MUNYAGA: Africa criminal justice court needs urgent take-off
African leaders have for sometime expressed concern that the International Criminal Court (ICC) targets them unfairly for trial over human rights violations. Irking them too has been the so called “universal jurisdiction” that a number of western countries have invoked to also try African leaders for gross human rights violations alleged to have been committed in their countries.
There is some justification about those sentiments as it is equally disturbing too that on average, Africa has by far more unpalatable record for respecting human rights. As a result, the leaders meeting in Malabo, Equatorial Guinea in June 2014, adopted a Protocol on the amendments to the Protocol on the Statute of the African Court of Justice and Human Rights (ACJHR), to give it powers over cases of international criminal law. The leaders also called on African Union (AU) member states to sign and ratify the Protocol. The court has not been established.
But only five countries so far have signed the document and no single ratification even though the Protocol confers immunity to Heads of State and senior government officials from the power of the court, meaning the risk of impunity still hovers high in the sky even as African leaders appear to do something to address the need for respecting human rights.
If established, the court will have powers to try genocide, crimes against humanity, war crimes, unconstitutional change of government, piracy, terrorism, mercenaries, corruption, money laundering, trafficking in human persons, drug trafficking, trafficking in hazardous wastes, illicit exploitation of natural resources and the crime of aggression. In essence, the international criminal law section of the court will be very similar to a regional ICC with a greatly expanded list of crimes.
Establishing the ACJHR will be the most revolutionary action taken by African countries since the wave to fight for freedom in the 1950s. So why are the continent’s leaders dillydallying? What is clear though is that African leaders cannot have it both ways. They cannot act with impunity and not be held to account. It is not possible in the modern era even if they could try to invoke sentiments of the ugly serpent of neo-colonialism rearing its head again.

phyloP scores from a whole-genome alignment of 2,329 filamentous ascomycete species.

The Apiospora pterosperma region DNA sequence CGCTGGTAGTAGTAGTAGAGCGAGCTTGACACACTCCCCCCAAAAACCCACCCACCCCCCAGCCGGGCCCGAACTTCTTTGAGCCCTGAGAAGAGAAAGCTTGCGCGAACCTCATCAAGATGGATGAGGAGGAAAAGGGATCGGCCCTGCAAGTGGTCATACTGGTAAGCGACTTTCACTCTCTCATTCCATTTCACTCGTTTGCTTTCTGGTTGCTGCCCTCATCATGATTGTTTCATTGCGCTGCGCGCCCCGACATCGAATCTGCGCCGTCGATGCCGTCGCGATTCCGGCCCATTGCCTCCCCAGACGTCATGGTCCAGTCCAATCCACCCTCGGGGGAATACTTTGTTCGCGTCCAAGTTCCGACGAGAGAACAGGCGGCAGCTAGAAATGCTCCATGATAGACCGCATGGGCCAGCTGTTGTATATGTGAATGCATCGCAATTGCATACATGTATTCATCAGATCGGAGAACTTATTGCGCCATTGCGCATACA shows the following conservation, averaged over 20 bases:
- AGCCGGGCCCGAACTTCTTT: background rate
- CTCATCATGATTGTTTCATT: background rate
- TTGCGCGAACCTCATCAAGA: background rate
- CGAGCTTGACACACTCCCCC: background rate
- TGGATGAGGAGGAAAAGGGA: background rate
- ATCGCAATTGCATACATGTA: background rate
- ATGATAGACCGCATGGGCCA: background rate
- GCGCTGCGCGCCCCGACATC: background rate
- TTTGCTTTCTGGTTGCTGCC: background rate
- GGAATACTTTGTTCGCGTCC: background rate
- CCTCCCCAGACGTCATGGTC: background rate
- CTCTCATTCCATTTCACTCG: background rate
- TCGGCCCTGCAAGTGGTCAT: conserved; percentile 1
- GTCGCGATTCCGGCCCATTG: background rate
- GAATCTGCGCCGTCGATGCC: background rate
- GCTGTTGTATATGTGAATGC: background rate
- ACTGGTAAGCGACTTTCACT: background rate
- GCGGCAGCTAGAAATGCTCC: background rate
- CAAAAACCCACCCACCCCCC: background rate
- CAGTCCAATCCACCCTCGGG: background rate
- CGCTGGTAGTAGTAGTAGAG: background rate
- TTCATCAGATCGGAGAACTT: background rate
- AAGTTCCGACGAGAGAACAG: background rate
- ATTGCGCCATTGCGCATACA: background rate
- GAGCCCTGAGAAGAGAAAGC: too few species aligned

Not respecting human rights lies at the core of many of Africa’s problems including economic underdevelopment and the tendency at times to change governments through unconstitutional means. Granted, many African legal instruments take and average five to six years to ratify but the author believes the Malabo Protocol should have been an exception to the tradition.
The need to have a human rights court is not a new one. It was first proposed by Guinea 36 years ago but was set aside as it was considered then to be “a little bit ahead of its time.” However, ten years ago, the AU established the African Court on Human and People’s Rights (AfCHPR), which has performed very well so far. The original idea was to merge the work of AfCHPR into the ACPHR and create a court with two divisions, a general affairs section and a human rights section.
The Malabo Protocol adds a third, international criminal justice. There can be no doubt also as to the challenges ahead, including budgets and the capacity to deliver on the original mission and goals without compromising standards. The Africa of today is certainly not that of yesterday. The people are watching and are very much likely to reject something they considered out of taste.
The author fails to imagine how a law like this fails to get the 15 signatures necessary to make it come into force. Armed conflicts in Africa are not going to go away any time soon. Tragedy is that atrocities occur on both sides, from government forces and the groups of insurgents in conflicts. It is not something that the people want to continue living with without a sense of hope for redress.
The adoption of the Malabo Protocol was certainly a step in the right direction. All that African leaders need to show now is to walk the right path by ratifying it. It’s a document with highly praiseworthy principles and values that could be the envy of other regions. They include respect for human rights and sanctity of life, rejection and fighting of impunity and strengthening the AU’s commitment to promote sustainable peace and stability.
Not ratifying the Protocol sends out only one message. African leaders have priorities very different from the aspirations of their people. Sadly, that doesn’t sound like the people can sympathise with their fears. It is either the regional court or the ICC.
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